The following was written in partial fulfillment of the requirements of Dr. Heath Thomas's Old Testament II class at Southeastern Baptist Theological Seminary.
The book of Job has most commonly been read as theodicy, i.e. as a defense of God’s goodness in the face of human suffering and the existence of evil in the world. This reading has a number of difficulties, not least in that though the characters in the book raise this question, neither God in his appearance nor the narrator offer an answer to it. Indeed, the final shape of the book is such that the reader has some understanding of why Job suffered as he did—but only some. God’s reasons for acting in the particular ways he did remain hidden, and (more importantly) the answers we see in Job’s specific case are clearly not applicable to every case of human suffering.
One possible way out of this problem is to approach the text from a different angle. Supposing that Job was not written as a theodicy, but as an exploration of an entirely different need, how might we read the book more profitably? One suggestion is that the central issue in the text is how Job might move from a position of ritual mourning back into a position of ritual life—and this approach does indeed yield significant exegetical fruit.
All of Job’s troubles experienced in the first two chapters of the book warranted his entering a state of ritual mourning: he experienced calamity in the loss of his possessions, the death of his sons and daughters, and the onset of a skin disease. The Levitical law proscribed the kinds of mourning an Israelite would undergo under each of these circumstances, and none were trivial. Though Job as a non-Israelite would not have lived under the Levitical law, he did live in a culture that embraced that pattern of ritual mourning in response to these problems, and the Israelite audience would have recognized his behavior as such. Thus, in Job 1–2, we see Job respond to his great calamity by tearing his clothes, going out of the town and sitting on the trash heap, and scraping his skin with a shard of pottery. These were not merely expressions of his grief (though, to be sure, he was grieved) but symbolic statements that he had entered a state of ritual death in a period of mourning.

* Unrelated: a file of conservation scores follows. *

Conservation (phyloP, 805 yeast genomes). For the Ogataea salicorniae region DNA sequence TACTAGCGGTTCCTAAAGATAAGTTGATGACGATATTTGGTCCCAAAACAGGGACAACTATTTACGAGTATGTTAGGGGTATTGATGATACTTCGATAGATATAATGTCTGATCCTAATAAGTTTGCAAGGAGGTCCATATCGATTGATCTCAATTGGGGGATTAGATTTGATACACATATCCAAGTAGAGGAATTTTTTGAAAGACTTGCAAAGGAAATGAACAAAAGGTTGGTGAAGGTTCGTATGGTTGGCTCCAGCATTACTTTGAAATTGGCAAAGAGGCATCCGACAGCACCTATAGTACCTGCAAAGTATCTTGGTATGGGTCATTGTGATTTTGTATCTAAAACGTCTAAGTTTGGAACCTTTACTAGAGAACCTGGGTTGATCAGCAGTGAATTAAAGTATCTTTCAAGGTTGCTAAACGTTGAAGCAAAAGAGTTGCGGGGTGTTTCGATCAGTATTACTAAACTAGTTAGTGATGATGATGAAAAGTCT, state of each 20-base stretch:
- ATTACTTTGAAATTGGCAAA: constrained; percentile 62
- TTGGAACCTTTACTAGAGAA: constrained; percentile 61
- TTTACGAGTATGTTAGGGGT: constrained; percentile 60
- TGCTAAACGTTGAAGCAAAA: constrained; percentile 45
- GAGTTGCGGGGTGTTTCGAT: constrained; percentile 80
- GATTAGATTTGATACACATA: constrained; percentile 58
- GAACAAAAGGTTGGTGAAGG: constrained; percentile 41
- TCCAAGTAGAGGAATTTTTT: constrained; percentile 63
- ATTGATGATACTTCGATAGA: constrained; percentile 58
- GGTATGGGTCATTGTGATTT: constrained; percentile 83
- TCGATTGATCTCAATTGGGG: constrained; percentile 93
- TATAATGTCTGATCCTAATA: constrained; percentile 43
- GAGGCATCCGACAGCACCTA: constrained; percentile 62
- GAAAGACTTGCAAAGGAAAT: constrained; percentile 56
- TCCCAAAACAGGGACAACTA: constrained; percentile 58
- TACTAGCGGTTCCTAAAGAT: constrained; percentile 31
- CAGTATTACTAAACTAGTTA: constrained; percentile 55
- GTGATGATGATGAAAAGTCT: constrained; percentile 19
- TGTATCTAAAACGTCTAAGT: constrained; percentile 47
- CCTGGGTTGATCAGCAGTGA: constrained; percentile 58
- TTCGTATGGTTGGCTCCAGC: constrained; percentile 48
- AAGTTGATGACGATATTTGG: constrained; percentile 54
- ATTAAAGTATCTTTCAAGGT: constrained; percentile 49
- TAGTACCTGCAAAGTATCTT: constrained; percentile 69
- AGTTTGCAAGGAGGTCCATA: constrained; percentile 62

Job now needed a way to move back to ritual life, the ordinary state of affairs. Culturally, “comforters” were the means afforded him for this end, and this explains the efforts of Eliphaz, Bildad, Zophar, and (eventually) Elihu. Each in his way sought to help Job come to terms with his loss, become right with God, and return to ordinary life. Since the three each embraced both the so-called “retribution principle” and its corollary—that God rewards the righteous and punishes the wicked, and that accordingly prosperity and suffering are indicators of righteousness and wickedness respectively—they all tried to convince Job that he ought to repent of his apparent sin.
Notably, however, none could persuade Job of any sin warranting such suffering as he endured, and moreover the book agrees with Job: the narrative prologue first chapters tells us that Job was “blameless and upright” and that “in all this [his initial response to loss] he did not sin.” Job’s bitter response midway through the book (“Miserable comforters are you all!”) makes perfect sense in this context: they were not relieving him of his state of ritual death, for their words offered no way forward. Thus, Job increasingly turns away from answering his friends to pleading with God to appear and answer him, though as Job acknowledges, no one can contend with God. Still: even against the largely accurate answers Elihu provides in chapters 32–36, Job was unmoved. He needed something else.
When God appears, he does not answer Job’s questions, but neither does he accuse him of sin. Rather, he shows Job his wisdom, and how greatly his wisdom exceeds Job’s understanding. This, it seems, is what Job needed in order to move from mourning back to life. He is able to say, “Before, I had heard of you, but now my eyes have seen you,” and this is what triggers his return to normal life at the end of the book. Moreover, his statement of repentance in Job 42 makes a great deal more sense this way: he now turned away (“repented” in the bare sense) from dust and ashes—not repenting of some unnamed sin in dust and ashes. Indeed, this (the common reading) would hardly make sense, given that Job immediately puts off his dust and ashes and returns to his life. Job was able to move from ritual death to ritual life because he had encountered God. As a result, Job did return to all the ordinary parts of life. Whereas the mourner was forbidden from feasting, worshipping, and sexual activity, Job participates in all three in the conclusion of the book. His friends and family come and eat with him. He offers sacrifice for his friends. He fathers more children.
Thus, taking Job in light of ancient near eastern mourning ritual helps us understand the book’s message and structure far more clearly than taking it as a theodicy. The text does not seek to answer why God allows evil. Indeed, it inverts the question: who are we to think we could understand? In Job we have instead a recognition that the only thing that will really satisfy the soul of one experiencing the deep suffering that life brings is an encounter with the living God. The only thing that could move Job from ritual death to ritual life is the only thing that can move us from spiritual death to spiritual life—not mere academic knowledge of facts about God, but encountering him as one who may be known.